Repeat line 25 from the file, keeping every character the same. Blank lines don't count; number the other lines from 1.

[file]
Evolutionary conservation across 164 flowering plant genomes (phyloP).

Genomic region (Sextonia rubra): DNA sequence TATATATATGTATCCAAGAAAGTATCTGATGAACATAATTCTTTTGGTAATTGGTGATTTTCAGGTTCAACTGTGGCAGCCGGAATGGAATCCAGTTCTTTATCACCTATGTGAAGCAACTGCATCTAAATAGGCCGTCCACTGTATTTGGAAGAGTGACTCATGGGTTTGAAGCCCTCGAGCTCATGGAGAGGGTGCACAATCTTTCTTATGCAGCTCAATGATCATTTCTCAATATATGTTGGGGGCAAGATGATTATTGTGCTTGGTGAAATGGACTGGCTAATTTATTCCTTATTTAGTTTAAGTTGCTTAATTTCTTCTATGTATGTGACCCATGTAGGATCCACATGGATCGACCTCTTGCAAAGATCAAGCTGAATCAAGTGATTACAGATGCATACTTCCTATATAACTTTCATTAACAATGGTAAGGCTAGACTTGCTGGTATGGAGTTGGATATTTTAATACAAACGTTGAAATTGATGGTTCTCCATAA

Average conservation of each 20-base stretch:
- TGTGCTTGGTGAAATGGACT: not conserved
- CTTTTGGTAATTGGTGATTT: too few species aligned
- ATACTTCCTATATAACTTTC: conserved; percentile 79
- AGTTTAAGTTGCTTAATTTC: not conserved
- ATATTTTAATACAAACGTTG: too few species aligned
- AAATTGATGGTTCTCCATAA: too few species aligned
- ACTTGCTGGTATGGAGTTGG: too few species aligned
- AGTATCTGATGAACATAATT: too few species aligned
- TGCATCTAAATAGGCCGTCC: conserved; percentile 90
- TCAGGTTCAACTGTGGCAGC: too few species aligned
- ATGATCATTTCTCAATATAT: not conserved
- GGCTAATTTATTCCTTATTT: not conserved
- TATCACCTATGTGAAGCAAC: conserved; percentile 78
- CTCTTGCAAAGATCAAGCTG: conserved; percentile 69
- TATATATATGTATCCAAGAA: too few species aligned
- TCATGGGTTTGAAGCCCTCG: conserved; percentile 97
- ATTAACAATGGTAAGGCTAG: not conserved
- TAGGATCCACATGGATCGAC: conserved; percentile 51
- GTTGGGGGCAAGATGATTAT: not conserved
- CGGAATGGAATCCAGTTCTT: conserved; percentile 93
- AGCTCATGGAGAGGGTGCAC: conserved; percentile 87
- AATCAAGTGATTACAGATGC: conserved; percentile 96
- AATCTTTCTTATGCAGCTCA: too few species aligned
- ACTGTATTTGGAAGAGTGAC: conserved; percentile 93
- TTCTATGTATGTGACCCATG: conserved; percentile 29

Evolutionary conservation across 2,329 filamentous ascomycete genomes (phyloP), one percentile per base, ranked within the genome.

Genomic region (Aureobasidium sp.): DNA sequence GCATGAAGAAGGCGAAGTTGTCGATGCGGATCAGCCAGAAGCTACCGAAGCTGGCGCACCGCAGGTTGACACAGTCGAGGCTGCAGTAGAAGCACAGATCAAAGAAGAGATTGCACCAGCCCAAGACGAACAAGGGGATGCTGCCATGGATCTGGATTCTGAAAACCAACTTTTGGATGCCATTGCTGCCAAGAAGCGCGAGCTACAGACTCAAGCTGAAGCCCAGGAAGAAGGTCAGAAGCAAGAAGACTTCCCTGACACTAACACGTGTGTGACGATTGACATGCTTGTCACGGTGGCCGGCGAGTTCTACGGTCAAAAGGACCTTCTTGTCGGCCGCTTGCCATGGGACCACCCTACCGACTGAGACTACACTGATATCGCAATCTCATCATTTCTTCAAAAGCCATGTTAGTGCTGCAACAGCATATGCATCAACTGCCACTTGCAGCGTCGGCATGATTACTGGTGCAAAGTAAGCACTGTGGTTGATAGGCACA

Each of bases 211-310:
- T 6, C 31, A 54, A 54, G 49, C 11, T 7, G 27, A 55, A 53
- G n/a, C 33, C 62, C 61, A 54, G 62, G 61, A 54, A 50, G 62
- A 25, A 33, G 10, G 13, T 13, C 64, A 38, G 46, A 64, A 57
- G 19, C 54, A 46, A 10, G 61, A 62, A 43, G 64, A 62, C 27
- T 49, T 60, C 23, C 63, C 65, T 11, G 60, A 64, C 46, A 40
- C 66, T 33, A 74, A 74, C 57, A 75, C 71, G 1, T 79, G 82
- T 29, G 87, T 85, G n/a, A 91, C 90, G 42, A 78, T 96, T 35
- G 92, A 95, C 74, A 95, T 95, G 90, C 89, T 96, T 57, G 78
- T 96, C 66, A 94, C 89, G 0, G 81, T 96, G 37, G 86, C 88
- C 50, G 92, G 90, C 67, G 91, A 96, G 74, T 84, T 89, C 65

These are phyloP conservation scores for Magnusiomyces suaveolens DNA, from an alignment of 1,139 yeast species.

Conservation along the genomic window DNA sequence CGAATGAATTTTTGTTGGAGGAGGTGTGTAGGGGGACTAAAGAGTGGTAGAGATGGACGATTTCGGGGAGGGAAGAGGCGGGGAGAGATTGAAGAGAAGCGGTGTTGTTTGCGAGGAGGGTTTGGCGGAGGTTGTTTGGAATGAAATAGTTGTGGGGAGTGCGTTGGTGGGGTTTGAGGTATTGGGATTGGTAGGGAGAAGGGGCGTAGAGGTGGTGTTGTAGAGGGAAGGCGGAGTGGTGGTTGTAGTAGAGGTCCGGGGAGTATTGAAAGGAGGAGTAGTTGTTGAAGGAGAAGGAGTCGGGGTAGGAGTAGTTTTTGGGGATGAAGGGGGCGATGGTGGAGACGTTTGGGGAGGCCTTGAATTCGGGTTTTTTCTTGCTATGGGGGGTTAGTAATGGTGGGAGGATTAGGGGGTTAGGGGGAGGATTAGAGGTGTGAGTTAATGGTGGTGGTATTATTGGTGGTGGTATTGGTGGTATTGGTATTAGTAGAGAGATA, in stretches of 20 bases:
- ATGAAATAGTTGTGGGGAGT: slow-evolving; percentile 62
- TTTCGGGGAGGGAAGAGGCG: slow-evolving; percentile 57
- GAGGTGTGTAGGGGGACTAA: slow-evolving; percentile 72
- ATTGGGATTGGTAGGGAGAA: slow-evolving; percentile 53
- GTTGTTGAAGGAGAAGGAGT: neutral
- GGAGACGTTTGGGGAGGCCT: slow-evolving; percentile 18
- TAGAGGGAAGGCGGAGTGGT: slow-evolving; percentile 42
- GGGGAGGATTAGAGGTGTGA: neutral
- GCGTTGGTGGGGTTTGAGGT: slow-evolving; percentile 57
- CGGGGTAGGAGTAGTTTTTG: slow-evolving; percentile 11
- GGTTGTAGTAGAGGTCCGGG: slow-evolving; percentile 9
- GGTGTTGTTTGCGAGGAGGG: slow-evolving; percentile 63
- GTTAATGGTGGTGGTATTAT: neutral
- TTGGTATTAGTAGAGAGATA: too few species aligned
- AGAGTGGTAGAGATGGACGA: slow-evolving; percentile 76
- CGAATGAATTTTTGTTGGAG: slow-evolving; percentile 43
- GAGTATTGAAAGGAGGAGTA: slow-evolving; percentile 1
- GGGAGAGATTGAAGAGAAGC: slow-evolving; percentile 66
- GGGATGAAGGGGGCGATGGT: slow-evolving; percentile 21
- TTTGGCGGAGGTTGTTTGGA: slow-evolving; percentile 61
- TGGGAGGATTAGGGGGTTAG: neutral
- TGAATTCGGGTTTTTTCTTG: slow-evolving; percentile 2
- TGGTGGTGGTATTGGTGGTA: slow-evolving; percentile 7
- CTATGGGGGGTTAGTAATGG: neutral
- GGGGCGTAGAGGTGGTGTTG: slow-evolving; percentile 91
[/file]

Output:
- AATCAAGTGATTACAGATGC: conserved; percentile 96